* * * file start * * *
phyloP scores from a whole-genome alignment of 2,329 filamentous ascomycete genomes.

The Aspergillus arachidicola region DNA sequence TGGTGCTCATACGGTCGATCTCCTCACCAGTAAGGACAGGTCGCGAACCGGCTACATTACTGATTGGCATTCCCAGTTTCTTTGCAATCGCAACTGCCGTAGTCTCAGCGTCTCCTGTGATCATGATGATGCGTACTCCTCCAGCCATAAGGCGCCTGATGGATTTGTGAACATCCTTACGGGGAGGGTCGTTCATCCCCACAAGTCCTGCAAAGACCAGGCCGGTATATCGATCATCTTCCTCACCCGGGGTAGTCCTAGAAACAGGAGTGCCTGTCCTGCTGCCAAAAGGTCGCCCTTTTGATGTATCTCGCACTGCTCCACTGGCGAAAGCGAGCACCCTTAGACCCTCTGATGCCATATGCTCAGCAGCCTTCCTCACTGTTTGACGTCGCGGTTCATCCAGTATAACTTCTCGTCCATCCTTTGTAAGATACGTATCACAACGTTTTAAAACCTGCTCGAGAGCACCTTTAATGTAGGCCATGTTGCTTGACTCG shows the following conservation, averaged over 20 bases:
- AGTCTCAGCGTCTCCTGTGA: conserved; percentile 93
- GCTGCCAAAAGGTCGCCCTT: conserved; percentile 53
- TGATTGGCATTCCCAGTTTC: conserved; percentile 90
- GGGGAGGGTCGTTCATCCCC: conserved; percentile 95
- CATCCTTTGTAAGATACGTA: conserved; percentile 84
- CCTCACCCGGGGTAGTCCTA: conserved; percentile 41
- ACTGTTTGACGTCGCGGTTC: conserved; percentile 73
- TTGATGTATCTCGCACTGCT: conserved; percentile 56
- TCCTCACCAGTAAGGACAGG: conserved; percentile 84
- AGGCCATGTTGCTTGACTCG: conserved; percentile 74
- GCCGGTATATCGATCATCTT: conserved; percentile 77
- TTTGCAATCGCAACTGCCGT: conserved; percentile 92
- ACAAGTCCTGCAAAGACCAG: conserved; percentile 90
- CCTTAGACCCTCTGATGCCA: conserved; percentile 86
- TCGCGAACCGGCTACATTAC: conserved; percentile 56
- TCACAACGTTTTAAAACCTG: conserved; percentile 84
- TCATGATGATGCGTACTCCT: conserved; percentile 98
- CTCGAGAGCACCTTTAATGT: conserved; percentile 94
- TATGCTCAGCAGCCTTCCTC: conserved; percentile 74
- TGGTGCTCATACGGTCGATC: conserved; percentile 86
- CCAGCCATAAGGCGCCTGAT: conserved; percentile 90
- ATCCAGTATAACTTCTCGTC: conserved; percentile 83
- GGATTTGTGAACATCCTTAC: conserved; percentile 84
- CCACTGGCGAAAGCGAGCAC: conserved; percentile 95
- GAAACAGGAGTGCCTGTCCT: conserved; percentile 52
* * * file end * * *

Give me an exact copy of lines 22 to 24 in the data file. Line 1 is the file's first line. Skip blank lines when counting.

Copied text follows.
- TGGTGCTCATACGGTCGATC: conserved; percentile 86
- CCAGCCATAAGGCGCCTGAT: conserved; percentile 90
- ATCCAGTATAACTTCTCGTC: conserved; percentile 83